Listening to young children: critical reflections
This module will be of significant interest to anyone interested in the lives and learning of young children, including early childhood practitioners. It will be of particular value to those who want to develop their knowledge and understanding for professional roles linked to careers in education, health and social care. You'll explore why the child’s voice is important, by considering different approaches to listening, and the importance of children’s participation in early childhood provision and practice.
What you will study
The module consists of three blocks:
Block 1: Foundations for listening to all children
You'll consider what listening to children means by studying different theoretical and historical ideas around the significance of the child's voice and children's participation. You'll reflect on the complexity of young children's lives and explore different situations in which listening is key; for example, for children who are multi-lingual or experiencing transition and change.
Block 2: Responding to the child – how do we listen?
You’ll engage with different approaches to listening that have been used in early childhood research and practice. Throughout this block, you’ll study Alison Clark’s Mosaic approach in depth, as well as several other methods that promote children’s participation. You’ll develop your knowledge and understanding of how listening to young children can be put into practice as well as exploring some of the ethical issues that can arise.
Block 3: Listening, communicating and changing
You’ll think about how listening and children’s participation can be central to early childhood policy, practice and provision. You’ll further reflect on what a listening culture means for young children within their families, settings they attend, and their wider community. You’ll also consider some of the complexities of commitment to children’s participation – in decision making about their lives and experiences – that arise from issues of power and control.
This module will provide you with insights into the many aspects of listening to children, and the value of a participatory approach to supporting their learning. It draws on examples and studies, both from the UK and abroad (for example, Australia, Italy and Scandinavia). By using such a wide range of resources, your perspective will broaden and your thinking will extend beyond situations that are more familiar.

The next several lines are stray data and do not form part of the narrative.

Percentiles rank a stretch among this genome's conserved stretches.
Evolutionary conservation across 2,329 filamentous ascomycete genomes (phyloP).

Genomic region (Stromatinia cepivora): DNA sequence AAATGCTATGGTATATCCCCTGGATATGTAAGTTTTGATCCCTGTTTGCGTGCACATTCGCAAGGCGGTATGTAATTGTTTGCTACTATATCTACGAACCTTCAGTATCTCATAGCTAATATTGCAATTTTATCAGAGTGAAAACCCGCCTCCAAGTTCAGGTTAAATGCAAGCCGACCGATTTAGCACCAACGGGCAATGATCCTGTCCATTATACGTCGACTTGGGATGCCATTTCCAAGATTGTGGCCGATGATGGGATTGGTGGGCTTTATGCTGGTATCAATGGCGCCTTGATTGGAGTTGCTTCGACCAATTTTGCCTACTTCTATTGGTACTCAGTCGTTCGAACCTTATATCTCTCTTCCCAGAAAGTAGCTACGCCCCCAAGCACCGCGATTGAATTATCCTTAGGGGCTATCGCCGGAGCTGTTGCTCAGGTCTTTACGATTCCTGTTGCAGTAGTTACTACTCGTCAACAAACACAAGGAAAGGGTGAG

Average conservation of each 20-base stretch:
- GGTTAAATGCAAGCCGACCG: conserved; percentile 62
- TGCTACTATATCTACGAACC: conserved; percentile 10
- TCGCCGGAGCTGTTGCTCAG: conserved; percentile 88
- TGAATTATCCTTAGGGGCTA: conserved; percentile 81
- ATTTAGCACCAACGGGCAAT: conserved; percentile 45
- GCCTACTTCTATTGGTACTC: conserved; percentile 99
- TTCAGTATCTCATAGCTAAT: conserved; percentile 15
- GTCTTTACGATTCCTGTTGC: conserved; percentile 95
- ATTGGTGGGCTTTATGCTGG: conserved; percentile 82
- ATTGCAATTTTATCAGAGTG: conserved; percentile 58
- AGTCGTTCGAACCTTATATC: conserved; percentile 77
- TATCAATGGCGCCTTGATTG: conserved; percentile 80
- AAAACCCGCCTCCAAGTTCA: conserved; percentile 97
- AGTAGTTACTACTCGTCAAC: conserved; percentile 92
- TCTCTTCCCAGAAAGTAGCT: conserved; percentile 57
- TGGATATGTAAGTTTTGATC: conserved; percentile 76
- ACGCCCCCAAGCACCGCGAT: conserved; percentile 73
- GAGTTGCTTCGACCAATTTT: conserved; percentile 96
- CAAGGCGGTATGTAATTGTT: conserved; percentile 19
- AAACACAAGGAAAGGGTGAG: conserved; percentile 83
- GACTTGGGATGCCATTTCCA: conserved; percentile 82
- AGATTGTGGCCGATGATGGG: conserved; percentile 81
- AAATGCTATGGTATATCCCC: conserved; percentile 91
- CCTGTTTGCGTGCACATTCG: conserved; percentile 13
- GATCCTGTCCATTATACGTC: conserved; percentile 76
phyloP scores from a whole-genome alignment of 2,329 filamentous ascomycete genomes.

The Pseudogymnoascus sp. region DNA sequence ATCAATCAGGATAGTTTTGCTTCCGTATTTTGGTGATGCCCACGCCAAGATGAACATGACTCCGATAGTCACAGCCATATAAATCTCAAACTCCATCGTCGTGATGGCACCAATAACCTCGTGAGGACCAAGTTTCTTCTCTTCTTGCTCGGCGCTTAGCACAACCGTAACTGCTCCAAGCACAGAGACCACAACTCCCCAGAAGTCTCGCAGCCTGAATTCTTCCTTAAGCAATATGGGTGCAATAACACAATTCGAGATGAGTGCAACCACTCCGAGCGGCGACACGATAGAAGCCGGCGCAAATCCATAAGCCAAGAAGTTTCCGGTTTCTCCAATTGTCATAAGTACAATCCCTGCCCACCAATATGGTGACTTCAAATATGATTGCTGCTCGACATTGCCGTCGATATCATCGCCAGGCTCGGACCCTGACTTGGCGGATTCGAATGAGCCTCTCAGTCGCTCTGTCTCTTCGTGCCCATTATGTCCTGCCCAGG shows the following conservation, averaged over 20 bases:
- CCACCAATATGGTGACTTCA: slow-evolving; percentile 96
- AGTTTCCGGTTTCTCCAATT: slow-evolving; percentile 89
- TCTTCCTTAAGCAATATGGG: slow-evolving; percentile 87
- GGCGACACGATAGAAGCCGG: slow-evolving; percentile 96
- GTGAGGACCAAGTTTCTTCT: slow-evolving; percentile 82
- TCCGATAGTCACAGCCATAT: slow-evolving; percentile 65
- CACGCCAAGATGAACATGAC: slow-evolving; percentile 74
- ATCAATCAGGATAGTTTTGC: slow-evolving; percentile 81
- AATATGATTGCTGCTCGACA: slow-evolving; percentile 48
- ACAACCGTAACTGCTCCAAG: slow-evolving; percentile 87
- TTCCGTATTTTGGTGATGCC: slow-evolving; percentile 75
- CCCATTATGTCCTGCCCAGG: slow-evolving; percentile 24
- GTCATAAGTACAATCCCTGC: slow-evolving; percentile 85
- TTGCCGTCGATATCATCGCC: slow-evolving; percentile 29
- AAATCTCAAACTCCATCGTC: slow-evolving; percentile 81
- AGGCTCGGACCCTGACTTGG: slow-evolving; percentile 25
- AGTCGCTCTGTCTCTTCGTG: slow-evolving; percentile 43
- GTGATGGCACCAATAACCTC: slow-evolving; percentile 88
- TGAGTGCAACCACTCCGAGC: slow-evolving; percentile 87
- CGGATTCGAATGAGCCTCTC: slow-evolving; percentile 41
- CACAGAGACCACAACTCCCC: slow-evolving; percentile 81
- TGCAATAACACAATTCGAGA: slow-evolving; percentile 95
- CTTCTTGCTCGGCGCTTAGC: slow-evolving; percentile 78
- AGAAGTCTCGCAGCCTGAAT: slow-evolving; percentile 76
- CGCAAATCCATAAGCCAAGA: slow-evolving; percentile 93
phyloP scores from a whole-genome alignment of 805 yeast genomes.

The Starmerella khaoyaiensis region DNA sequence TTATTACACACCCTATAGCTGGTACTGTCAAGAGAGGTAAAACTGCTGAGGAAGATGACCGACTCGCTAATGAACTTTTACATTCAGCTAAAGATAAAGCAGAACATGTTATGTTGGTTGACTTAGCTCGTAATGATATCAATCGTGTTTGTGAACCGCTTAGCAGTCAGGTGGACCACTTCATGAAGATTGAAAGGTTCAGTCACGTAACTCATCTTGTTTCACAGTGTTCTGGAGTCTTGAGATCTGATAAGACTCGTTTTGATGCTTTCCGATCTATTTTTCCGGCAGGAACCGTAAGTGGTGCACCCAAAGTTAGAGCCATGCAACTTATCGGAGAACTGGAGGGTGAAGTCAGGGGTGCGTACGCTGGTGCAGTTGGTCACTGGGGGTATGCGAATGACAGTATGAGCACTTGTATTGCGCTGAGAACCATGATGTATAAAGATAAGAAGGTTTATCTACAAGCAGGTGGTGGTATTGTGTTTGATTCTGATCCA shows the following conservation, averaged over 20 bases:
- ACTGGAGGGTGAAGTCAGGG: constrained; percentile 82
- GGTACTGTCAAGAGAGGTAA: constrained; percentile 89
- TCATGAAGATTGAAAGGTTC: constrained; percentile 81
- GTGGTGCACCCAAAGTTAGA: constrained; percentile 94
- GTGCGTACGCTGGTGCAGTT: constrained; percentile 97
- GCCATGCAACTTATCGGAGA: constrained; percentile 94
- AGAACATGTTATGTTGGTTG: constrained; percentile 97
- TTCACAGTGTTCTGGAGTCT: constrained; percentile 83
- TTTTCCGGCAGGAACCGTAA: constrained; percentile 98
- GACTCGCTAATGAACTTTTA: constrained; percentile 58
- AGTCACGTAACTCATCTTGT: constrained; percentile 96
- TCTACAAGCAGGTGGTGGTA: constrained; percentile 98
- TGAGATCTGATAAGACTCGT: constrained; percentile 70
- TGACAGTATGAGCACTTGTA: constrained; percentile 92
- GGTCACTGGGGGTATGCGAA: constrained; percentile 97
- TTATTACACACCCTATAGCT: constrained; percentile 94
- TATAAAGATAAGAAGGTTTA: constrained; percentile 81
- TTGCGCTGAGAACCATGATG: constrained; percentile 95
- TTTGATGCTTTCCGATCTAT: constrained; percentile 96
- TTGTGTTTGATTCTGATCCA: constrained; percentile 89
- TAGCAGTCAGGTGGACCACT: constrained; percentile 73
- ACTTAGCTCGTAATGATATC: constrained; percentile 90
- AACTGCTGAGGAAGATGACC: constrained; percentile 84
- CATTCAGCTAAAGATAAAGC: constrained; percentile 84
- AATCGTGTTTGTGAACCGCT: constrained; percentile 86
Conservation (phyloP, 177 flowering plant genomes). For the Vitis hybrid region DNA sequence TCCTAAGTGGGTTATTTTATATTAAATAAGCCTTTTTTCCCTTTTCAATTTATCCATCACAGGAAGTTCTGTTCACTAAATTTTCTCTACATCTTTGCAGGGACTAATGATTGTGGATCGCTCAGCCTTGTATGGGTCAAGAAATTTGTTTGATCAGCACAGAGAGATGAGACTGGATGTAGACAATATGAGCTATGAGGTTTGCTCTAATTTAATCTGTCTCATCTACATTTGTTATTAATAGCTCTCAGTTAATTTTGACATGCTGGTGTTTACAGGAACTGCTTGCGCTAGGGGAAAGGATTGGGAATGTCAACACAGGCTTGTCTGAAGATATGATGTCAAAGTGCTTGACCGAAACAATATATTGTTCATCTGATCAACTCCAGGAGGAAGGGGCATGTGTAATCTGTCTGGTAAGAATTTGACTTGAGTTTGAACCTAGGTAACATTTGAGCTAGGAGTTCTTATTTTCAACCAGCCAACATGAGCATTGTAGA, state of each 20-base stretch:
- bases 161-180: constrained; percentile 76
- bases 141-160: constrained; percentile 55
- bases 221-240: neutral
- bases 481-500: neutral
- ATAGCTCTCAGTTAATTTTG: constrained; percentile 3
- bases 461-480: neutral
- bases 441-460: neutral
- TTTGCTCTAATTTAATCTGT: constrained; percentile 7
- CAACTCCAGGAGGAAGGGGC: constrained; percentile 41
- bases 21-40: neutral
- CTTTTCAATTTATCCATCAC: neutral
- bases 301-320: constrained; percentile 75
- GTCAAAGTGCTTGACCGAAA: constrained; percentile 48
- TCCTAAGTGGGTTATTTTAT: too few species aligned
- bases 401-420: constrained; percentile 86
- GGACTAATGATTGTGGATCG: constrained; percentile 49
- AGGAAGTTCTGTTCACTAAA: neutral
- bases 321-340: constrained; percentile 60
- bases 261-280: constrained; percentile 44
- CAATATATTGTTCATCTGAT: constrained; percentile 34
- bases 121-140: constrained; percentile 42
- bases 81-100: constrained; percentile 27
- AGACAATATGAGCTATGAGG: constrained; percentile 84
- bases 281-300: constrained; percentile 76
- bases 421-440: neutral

You’ll compare practice that you observe with ideas that you study. You’ll reflect on the practice and experiences you see and how these might be adapted or changed.
You will learn
The module will enable you to:
- analyse and critically discuss concepts, theories, research and practice
- critically reflect on your own and others’ values and perspectives
- critically reflect on the role of the researcher and ethical considerations for the study of children and their families
- build and summarise arguments and arrive at supported conclusions.
There are no formal academic or experiential requirements to study this module.
However, it is essential you have an interest in young children’s lives and learning. It would also be beneficial for you to arrange access to an early childhood setting if you’re not already working or volunteering in such a setting. We recommend you visit a setting weekly/fortnightly throughout the module and particularly during Blocks 2 and 3.
Access to settings will require you to meet the ‘fit person’ criteria, in your country, to work with children. You and your setting are responsible for ensuring you meet these requirements, not the OU.
If you’re not sure you’re ready, talk to an adviser.
We strongly recommend you complete both Exploring perspectives on young children’s lives and learning (E109) and Young children’s play and creativity (E110) before starting this module.
You will have access to a module website, which includes:
- a week-by-week study planner
- course-specific module materials
- audio and video content
- assignment details and submission section
- online tutorial access
- activities to support your studies
- links to online forums for you to interact with fellow students and your tutor.
You’ll also be provided with one printed book – Listening to Young Children by Alison Clark which you will use during your study.
You’ll need broadband internet access and a desktop or laptop computer with an up-to-date version of Windows (10 or 11) or macOS (11 'Big Sur' or higher).
Any additional software will be provided or is generally freely available.
To join in spoken conversations in tutorials, we recommend a wired headset (headphones/earphones with a built-in microphone).
Our module websites comply with web standards, and any modern browser is suitable for most activities.
Our OU Study mobile app will operate on all current, supported versions of Android and iOS. It’s not available on Kindle.
It’s also possible to access some module materials on a mobile phone, tablet device or Chromebook. However, as you may be asked to install additional software or use certain applications, you’ll also require a desktop or laptop, as described above.